Double-agent Alexander Eberlin is assigned by the British to hunt out a Russian spy, known to them as Krasnevin. Only Eberlin knows that Krasnevin is none other than himself! Accompanying ... See full summary »
Double-agent Alexander Eberlin is assigned by the British to hunt out a Russian spy, known to them as Krasnevin. Only Eberlin knows that Krasnevin is none other than himself! Accompanying him on his mission is a ruthless partner, who gradually discovers his secret as Eberlin tries to maneuver himself out of a desperate situation. Written by
Principal photography production of this picture went over-schedule. See more »
I don't like you, Eberlin. I don't like you because you're weak and dishonest. But even more, I don't like you because you're frightened of me, and that disturbs me. I want to know why. You can tell me; I'm a very understanding man.
You haven't got an ounce of understanding or emotion in your body. You died the moment you were born. And when your heart finally stops beating, it'll be a mere formality.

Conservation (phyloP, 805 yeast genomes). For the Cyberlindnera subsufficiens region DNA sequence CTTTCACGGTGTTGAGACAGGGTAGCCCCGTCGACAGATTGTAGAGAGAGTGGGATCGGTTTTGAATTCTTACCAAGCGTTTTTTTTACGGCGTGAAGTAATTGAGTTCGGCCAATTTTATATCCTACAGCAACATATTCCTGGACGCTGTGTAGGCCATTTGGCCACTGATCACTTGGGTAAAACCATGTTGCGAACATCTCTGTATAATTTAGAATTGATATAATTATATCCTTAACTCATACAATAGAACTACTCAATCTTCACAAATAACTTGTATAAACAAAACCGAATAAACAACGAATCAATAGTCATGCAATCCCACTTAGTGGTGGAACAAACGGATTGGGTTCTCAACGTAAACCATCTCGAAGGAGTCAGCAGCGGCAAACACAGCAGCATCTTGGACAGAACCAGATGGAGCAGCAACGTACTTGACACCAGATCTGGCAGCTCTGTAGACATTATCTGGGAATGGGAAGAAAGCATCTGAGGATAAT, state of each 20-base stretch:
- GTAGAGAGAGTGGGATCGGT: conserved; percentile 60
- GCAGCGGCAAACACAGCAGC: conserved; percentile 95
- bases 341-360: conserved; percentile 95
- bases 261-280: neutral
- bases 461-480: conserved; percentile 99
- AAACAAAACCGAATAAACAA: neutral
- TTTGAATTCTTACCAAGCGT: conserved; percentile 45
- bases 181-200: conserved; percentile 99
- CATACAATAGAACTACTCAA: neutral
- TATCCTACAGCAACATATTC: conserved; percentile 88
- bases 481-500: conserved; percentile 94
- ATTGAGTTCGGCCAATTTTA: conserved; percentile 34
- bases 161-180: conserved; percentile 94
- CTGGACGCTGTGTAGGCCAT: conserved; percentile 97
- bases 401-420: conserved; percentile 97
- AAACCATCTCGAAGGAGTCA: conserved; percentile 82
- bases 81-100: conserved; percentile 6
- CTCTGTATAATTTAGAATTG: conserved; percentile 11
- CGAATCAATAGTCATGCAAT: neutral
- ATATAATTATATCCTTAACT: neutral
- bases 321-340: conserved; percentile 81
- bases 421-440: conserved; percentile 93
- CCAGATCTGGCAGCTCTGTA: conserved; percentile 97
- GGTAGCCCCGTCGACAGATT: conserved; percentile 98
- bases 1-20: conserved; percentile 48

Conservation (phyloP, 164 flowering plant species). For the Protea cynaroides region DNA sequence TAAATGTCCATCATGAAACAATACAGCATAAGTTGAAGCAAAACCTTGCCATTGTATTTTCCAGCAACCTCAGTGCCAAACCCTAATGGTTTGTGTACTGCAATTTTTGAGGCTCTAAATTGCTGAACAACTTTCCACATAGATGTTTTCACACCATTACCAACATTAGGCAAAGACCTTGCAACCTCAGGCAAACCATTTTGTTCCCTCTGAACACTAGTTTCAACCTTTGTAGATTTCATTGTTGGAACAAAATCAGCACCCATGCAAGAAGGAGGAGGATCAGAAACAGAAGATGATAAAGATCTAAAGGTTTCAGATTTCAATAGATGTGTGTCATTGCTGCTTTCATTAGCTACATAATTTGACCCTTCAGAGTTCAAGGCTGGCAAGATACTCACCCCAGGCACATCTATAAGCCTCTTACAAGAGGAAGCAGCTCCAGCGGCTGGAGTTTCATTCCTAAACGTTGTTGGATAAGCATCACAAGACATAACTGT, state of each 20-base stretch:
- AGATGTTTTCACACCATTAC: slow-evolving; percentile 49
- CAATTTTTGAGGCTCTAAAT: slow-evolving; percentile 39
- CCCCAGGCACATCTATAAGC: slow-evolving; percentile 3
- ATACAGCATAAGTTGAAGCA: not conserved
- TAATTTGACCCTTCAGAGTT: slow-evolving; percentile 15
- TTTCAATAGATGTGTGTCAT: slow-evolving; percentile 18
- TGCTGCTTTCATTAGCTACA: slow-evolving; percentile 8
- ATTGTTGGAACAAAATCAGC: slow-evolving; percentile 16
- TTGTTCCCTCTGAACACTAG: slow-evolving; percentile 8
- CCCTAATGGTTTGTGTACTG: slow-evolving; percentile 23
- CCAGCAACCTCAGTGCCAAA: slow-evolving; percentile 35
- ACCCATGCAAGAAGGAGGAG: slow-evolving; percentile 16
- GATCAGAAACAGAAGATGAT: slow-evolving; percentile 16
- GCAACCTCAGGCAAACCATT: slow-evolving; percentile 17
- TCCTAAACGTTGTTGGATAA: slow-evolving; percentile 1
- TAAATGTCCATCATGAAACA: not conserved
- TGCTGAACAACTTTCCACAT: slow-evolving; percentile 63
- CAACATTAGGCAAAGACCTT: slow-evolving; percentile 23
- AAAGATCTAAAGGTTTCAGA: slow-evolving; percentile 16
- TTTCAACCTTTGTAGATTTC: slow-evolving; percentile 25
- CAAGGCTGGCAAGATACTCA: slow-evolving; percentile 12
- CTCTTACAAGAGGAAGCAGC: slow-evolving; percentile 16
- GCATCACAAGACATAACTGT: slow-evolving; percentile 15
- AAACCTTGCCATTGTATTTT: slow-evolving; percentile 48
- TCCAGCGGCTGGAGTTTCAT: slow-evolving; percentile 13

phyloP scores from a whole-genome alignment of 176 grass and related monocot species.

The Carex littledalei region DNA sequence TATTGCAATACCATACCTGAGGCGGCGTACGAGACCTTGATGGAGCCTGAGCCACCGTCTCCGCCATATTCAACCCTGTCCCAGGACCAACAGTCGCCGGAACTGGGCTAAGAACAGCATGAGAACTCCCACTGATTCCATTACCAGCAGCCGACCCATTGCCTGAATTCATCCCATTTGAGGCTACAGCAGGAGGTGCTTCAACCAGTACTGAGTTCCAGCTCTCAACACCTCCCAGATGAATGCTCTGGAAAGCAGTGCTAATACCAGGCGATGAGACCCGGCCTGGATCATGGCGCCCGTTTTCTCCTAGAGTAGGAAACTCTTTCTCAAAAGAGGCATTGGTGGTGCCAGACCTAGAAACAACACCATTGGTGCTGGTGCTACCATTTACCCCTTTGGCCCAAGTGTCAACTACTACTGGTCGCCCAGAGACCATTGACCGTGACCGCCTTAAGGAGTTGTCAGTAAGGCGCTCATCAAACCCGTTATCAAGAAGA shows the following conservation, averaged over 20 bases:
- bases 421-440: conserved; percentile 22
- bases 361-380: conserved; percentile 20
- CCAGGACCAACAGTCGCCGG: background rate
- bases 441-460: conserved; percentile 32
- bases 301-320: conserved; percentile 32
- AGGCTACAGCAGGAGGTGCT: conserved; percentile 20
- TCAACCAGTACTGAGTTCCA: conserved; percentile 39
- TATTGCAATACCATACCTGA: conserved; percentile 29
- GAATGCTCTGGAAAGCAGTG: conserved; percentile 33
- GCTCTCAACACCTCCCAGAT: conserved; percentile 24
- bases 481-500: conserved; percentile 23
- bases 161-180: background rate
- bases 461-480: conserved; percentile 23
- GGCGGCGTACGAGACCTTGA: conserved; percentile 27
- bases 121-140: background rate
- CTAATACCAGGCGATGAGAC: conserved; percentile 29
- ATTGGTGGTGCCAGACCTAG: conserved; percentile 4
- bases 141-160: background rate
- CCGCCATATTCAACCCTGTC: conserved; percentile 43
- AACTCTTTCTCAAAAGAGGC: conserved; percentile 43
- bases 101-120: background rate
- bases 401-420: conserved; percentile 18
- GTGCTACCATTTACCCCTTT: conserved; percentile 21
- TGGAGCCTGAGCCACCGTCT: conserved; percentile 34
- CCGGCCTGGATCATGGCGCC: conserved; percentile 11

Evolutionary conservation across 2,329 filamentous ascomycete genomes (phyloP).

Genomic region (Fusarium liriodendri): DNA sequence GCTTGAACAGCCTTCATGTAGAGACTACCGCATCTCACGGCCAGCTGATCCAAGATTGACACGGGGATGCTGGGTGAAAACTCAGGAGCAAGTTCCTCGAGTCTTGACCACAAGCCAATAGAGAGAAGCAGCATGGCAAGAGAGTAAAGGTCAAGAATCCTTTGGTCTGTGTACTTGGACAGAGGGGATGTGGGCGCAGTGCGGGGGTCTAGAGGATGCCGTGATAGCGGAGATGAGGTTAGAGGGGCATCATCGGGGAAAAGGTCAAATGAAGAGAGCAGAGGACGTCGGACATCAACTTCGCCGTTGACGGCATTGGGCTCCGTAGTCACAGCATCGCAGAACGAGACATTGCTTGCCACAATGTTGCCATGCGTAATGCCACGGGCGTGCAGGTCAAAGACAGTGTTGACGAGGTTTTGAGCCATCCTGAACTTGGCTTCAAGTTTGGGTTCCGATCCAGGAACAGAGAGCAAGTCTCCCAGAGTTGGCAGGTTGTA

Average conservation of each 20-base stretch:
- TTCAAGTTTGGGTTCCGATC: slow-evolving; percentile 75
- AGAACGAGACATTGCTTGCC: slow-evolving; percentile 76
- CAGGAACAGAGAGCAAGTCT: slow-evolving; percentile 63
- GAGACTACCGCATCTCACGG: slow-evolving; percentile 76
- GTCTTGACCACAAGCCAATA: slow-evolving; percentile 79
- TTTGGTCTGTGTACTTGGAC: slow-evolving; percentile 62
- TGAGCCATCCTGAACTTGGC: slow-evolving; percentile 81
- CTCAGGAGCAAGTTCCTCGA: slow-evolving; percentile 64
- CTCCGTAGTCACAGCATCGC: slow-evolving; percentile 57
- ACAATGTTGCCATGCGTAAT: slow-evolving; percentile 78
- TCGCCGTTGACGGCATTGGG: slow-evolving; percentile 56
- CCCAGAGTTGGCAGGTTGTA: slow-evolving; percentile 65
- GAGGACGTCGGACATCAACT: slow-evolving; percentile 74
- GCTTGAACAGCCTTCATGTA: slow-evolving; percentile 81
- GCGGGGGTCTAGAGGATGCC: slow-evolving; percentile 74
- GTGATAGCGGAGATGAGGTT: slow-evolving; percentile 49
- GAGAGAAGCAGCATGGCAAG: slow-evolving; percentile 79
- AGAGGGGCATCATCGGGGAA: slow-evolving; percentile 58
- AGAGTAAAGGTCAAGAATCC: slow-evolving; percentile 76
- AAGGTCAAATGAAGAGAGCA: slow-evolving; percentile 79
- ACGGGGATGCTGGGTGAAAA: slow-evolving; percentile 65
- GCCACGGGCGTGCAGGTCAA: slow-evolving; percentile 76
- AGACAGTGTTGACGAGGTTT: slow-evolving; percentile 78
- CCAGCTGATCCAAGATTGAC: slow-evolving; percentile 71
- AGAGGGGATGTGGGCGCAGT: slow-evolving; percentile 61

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I found the dull, pointless A Dandy in Aspic a most disappointing movie when I saw it back in 1968. Alas, it proves equally time-wasting in its excellent Sony DVD version. Despite the credits, the film was not directed by Anthony Mann but by the far less talented Laurence Harvey (who gives a slack performance to boot). Mann died of heart attack in Berlin on 29 April 1967 after directing only a few location shots. Harvey gallantly picked up the reins, finished the German scenes and then did all the British location and studio shots, accounting for at least 99% of the film, which premiered in April, 1968, almost a year after Mann's death. True, Harvey was saddled with an impossible script. I assume the way that the totally extraneous Mia Farrow character keeps popping up in all sorts of really way-out places was supposed to be funny, and the totally far-fetched plot was perhaps intended as cynical satire; but Harvey plays all these ridiculous scenes (both as actor and director) dead serious with a banal over-use of close-ups and super-slow dialogue. Of the main stars, only Tom Courtenay manages to convey a hint of true characterization, although it's left solely to Lionel Stander, in a small, fleeting role, to convey just the right atmosphere of jocose, ruthless menace.
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